In so doing, President Sirleaf should contemplate on providing an enabling environment, where competition would exist, instead of continuously vouching that Western or foreign educated Liberians have the requisite skills and technical know-how it takes to get the job done. Absolutely, a lot of people do appreciate the tremendous contributions of most Western or foreign educated Liberians, but the fact remains that there are some who have got bogus academic credentials with very poor performance while others are using the country as an intermittent earning destination at the detriment of the already poverty-stricken Liberians.
With an ambitious plan to create middle income class in 2030, the government needs to focus on investing in Science, Technology, Engineering, Arts, and Math (STEAM) education as developed by Youth Exploring Solutions, an accredited nonprofit, passionate and leading voluntary grassroots youth-led development organization. The government should also begin to invest in research so as to provide grant opportunities to institutions of learning and individuals to undertake various projects ranging from science and technology, to food and agriculture, to business and finance, to education and health. With resources available for research, professors will begin to write Liberian text books in different disciplines and field of studies. This would also breed Liberia’s next generation of scientists, engineers, inventors, authors, and innovators that will rebuild the broken fabrics of their war-torn country. In addition, the government should think about providing subsidies to all educational institutions so as to improve the standard of learning. Notwithstanding, school authorities should stop being only keen towards collecting tuitions and other fees; instead, they should concentrate on providing quality education above everything else and also put into place various strategies to demand students’ credentials and conduct background check to ascertain the students’ academic records in previous school attended.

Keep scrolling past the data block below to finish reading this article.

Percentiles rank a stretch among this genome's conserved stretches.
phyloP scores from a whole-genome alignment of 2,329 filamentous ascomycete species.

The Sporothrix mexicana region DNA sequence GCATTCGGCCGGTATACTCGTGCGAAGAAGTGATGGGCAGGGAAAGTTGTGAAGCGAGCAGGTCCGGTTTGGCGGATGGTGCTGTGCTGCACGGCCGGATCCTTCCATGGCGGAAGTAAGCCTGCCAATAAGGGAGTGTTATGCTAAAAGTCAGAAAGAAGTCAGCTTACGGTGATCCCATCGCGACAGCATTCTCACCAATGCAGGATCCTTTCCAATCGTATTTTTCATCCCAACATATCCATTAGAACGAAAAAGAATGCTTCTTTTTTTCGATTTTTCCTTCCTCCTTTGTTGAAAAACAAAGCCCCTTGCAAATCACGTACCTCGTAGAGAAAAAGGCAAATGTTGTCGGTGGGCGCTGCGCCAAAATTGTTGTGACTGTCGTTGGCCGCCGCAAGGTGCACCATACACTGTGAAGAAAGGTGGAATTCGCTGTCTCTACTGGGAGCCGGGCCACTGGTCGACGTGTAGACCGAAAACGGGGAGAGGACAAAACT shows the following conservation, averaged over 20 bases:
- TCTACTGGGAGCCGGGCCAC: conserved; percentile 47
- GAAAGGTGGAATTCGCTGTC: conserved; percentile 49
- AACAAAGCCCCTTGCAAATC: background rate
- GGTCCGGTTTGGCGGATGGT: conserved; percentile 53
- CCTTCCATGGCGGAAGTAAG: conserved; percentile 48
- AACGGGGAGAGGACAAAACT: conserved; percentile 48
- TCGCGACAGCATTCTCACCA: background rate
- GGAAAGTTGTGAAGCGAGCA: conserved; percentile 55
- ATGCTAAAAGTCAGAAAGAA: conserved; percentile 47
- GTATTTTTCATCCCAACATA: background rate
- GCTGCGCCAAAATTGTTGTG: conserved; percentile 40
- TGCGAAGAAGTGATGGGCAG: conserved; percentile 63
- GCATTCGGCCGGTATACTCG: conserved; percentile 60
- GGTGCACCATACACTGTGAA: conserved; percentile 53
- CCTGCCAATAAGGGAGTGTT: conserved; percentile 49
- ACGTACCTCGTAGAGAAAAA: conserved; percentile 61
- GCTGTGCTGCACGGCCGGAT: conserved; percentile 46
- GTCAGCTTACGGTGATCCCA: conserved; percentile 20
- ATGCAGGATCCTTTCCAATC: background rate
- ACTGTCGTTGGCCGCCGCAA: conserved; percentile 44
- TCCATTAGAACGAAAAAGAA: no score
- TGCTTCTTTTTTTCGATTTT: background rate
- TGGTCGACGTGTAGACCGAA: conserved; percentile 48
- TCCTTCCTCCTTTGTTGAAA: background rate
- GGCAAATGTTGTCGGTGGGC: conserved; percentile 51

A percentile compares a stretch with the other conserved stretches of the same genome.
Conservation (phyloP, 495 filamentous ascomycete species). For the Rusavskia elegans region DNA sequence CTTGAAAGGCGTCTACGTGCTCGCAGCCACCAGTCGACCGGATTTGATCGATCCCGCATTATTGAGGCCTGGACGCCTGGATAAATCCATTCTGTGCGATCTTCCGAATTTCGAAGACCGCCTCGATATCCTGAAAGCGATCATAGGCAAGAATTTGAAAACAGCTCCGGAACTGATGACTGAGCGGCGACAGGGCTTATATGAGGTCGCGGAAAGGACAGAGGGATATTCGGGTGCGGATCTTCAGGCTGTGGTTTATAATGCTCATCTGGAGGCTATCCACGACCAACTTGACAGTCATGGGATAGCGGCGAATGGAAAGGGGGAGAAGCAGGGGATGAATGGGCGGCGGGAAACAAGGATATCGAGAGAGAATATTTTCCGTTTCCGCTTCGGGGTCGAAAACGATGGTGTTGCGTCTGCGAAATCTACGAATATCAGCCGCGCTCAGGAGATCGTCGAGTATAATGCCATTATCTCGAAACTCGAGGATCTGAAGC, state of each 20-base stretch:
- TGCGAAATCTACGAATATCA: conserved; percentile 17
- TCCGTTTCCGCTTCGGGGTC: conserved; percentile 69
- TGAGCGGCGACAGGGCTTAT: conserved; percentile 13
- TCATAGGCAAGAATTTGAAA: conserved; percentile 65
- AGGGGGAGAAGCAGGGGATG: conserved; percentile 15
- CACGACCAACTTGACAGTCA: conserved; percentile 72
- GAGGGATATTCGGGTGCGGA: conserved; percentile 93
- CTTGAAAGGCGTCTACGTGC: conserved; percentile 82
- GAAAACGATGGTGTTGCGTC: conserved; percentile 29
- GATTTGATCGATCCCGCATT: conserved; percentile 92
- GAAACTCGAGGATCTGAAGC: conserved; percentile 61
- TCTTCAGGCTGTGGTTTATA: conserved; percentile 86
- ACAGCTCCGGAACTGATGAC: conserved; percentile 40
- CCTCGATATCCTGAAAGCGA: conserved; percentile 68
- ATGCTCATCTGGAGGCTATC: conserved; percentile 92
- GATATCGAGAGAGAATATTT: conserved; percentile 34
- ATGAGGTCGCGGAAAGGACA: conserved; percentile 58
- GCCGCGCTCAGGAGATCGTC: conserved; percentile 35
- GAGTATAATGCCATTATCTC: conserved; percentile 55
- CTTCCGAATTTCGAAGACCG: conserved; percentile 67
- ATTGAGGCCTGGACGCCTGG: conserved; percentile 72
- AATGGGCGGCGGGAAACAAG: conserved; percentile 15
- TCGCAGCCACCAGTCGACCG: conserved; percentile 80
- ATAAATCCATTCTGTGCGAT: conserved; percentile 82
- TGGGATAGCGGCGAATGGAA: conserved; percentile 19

The government as a regulatory and a service provider in the educational sector should ensure reduction of tuitions and other fees among every private institution in the country rather than finding flimsy excuses. As a matter of fact, the government has the statutory responsibility to regulate and grant operational license to all institutions of learning and ensure that schools are in conformity with established standards. Therefore, it beats one imagination to comprehend why the government will articulate that it does not have regulating power to reduce skyrocketing tuitions and other fees in private institutions.
In the midst of the deadly Ebola, despite massive reduction in the number of persons being infected; the government and its partners including international nongovernmental organizations, civil society and community based organizations need to put into place school safety protocols, provide anti-Ebola materials, conduct training workshops for teachers and other faculty, ensure the provision of psychosocial therapists and hygiene instructors, and provide spacious and limited number of students per class so that students don’t contract the Ebola virus disease.
It is on to every Liberian to set their sight higher and begin the work of fixing the educational mess through our own imagination, creativity, culture and a sense of national pride. It is on to us to begin teaching every child to learn how to read. It is on to us to put aside petty jealous, partisanship, corruption, greed for power and wealth in reshaping Liberia’s education system for the betterment of our country and its people. It is on to us to take collective, decisive, and proactive actions in swinging the educational pendulum of Liberia from criticism to pragmatism. Together, we can work overtime to tackle the long-standing education challenges.
About the author: Mr. Stephen B. Lavalah is an advocate and the Founder & Executive Director of Youth Exploring Solutions (YES), a passionate, non-profit and voluntary grassroots youth-led development organization. For more information about YES’ work in Liberia, please visit http://www.liberiayes.org. The views expressed are the author’s own and do not represent YES.